Consolidating Ruby Syntax | Day 4
Rather than going through a traditional content-based lecture today, it was more hands-on such that we went through an ad hoc problem as a class – it was helpful in that we had the opportunity to crowdsource the problem in a heuristic manner. The benefit was really in just being able to approach the problem with an open mind and, yet, in a methodical manner – the paradoxical state of freedom emerging through accepted constraints.
With each day we’re progressing deeper in our understanding of the Ruby language and its underlying syntax – it is essential to have this foundation before moving forward with the Rails framework (you have to walk before you can run, after all). After the lecture, we were presented with a CRM project to work on, in the spirit of 37signals. I’ll most likely be finishing off that assignment on the weekend.
In any case, most of the day was really spent consolidating our understanding of Ruby. I spent several hours reading through Huw Collingbourne’s “The Little Book of Ruby” and then, afterwards, there was a group session on Ruby fundamentals. One of the highlights was Will explaining the mechanisms of the initialize method, regarding how it possesses an internal form of communication, which could be constituted by random words, and a global one which is accessible from descendent classes. Also, it was beneficial to be able to ask any question that one wanted, even if it appeared trivial. For instance, I wasn’t sure what the self in something like self.method meant and Will clarified for me that the self referred to the class itself. Small things like that, but asking those questions helped everyone in the session grasp the intricacies. Another moment that distinctly stood out was, again, when we were discussing the initialize method. I knew that initialize and .new were constructors from my readings but never really grasped the interrelationship between them: having someone explicitly making the connection for you, saying “initialize is performing .new,” helps you cement the blocks of your partial knowledge into a structure of consolidated understanding. There should definitely be more sessions like this in the future, especially when the concepts become more complex.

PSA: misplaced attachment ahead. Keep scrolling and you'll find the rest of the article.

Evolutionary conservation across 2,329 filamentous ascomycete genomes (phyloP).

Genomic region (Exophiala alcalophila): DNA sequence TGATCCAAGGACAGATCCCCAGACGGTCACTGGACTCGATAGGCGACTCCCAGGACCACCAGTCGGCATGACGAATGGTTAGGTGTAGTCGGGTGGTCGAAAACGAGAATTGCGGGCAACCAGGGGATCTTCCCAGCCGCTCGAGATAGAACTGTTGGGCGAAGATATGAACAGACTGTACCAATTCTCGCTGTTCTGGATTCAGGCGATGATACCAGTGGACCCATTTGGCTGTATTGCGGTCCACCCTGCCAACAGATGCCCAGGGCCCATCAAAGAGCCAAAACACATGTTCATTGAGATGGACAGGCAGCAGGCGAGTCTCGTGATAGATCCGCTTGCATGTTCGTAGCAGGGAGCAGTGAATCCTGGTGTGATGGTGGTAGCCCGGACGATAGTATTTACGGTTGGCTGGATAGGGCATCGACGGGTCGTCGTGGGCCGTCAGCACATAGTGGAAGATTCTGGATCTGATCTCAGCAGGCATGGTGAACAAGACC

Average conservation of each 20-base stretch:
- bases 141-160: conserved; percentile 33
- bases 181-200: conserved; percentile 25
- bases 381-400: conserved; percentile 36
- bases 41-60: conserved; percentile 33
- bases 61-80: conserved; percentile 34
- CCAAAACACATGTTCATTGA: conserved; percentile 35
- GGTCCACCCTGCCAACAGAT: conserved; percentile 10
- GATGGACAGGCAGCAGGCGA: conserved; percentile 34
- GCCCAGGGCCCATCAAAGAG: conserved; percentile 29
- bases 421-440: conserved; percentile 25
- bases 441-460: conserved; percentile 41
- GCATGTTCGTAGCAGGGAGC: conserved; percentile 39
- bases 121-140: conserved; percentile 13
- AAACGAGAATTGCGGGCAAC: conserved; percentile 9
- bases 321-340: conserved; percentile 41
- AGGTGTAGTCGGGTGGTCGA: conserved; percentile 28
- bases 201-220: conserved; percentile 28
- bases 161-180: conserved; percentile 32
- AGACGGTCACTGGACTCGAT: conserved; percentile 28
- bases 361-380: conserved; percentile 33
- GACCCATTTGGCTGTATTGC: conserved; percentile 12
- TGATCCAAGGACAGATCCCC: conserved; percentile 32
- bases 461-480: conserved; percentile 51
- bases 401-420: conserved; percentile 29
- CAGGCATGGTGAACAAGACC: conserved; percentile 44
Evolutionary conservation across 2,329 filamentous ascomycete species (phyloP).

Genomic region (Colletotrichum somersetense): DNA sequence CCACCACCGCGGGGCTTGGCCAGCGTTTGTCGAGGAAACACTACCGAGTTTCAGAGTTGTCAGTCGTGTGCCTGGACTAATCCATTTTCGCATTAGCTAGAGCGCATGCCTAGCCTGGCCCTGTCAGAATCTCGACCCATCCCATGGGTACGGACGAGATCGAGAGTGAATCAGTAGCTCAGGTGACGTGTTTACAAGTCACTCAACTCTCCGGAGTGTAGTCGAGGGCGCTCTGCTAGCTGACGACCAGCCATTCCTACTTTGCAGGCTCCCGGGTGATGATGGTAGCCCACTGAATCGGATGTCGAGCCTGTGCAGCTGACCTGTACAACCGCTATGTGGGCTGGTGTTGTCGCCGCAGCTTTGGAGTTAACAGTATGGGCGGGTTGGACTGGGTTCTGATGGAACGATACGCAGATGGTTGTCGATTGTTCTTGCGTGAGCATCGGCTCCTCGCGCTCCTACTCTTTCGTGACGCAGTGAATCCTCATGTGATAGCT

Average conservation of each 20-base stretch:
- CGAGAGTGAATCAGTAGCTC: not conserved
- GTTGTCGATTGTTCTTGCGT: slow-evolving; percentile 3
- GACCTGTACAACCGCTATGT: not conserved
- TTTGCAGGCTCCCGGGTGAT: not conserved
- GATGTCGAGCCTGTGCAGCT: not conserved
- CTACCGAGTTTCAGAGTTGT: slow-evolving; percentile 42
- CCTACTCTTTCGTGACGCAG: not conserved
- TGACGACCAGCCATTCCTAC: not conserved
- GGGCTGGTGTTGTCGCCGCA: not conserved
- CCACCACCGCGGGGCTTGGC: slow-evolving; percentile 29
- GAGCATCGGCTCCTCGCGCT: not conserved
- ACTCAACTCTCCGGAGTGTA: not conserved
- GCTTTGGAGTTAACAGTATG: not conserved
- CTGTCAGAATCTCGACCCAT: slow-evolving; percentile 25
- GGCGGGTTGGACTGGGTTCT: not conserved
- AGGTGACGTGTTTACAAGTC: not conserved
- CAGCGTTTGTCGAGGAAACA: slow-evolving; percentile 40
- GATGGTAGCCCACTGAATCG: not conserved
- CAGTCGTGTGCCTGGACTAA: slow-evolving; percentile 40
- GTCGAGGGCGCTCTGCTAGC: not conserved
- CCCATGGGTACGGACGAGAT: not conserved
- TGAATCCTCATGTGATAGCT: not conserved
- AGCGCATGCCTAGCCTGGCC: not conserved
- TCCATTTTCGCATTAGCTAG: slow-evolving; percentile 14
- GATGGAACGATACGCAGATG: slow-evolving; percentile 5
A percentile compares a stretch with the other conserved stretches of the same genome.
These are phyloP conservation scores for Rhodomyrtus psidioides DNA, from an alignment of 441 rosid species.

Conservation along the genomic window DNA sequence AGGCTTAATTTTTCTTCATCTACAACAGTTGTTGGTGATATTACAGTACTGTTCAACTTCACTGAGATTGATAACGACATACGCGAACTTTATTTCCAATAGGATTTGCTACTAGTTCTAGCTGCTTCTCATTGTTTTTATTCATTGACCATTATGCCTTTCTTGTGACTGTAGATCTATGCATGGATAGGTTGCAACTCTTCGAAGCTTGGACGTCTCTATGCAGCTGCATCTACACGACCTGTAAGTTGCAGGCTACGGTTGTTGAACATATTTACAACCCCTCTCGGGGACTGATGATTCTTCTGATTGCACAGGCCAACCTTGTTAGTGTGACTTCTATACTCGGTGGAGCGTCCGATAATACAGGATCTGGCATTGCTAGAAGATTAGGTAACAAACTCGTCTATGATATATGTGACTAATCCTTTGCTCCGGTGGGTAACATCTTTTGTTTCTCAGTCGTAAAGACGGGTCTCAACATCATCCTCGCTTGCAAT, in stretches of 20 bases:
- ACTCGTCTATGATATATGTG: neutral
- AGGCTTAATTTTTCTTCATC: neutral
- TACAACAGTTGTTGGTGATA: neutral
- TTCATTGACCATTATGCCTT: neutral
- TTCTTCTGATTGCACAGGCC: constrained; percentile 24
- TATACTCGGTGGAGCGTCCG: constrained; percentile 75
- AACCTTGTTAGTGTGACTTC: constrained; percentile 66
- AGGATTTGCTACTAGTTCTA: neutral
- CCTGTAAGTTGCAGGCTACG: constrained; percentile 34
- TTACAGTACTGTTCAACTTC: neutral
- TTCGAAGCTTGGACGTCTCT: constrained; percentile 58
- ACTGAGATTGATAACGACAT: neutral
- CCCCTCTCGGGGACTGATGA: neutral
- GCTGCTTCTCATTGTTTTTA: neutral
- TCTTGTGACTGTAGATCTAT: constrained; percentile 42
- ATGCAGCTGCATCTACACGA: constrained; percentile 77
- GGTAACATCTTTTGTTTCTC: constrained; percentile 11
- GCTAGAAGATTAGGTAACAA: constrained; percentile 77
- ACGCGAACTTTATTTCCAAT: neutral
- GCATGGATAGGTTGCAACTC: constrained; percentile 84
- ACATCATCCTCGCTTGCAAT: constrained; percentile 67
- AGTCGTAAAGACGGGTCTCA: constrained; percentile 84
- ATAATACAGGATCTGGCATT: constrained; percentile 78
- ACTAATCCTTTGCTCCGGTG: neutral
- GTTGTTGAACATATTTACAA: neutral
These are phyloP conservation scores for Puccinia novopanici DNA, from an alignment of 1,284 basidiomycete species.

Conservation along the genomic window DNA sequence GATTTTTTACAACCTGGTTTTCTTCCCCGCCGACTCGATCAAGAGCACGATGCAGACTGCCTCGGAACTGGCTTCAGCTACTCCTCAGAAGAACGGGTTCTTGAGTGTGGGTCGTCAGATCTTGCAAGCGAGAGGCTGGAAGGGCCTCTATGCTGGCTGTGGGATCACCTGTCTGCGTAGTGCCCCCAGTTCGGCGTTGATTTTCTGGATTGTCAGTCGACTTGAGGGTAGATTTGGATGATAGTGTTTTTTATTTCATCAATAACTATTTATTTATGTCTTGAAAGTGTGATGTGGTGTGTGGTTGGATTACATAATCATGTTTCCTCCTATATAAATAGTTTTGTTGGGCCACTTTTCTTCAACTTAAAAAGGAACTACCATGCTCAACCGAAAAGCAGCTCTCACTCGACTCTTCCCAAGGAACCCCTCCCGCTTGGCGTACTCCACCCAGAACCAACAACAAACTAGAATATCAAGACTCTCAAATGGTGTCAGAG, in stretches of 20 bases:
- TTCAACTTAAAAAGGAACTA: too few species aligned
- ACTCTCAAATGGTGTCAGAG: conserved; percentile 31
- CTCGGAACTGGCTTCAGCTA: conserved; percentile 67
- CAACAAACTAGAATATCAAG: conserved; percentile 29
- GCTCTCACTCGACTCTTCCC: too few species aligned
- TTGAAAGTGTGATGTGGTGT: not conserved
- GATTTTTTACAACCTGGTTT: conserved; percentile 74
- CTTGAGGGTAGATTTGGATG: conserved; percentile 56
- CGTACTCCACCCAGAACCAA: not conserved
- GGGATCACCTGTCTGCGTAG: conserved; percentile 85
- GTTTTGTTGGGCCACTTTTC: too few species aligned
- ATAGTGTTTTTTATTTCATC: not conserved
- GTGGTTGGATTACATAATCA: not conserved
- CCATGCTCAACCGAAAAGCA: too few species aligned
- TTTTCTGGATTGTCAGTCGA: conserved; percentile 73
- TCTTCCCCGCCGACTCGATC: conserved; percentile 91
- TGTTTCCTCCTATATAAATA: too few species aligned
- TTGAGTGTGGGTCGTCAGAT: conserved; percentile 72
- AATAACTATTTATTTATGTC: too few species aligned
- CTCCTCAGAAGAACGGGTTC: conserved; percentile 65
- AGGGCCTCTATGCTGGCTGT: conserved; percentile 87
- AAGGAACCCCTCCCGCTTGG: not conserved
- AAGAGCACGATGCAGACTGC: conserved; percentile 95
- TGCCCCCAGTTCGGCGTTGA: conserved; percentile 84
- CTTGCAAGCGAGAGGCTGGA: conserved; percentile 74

On a less serious note, I had the opportunity to discover Toronto’s underground PATH today and it reminded a lot of what Montreal has. Being a suburb kid who immediately went to Montreal after high school, I never had the opportunity to explore Toronto. I often joke to myself that I know Montreal better than what’s supposed to be my hometown – that’s going to change. I definitely won’t have much time to explore Toronto while at Bitmaker Labs – the workload is pretty heavy – but I’ll be making the effort to do so afterwards. Can’t wait to immerse myself more fully in TO’s tech and entrepreneurial scene!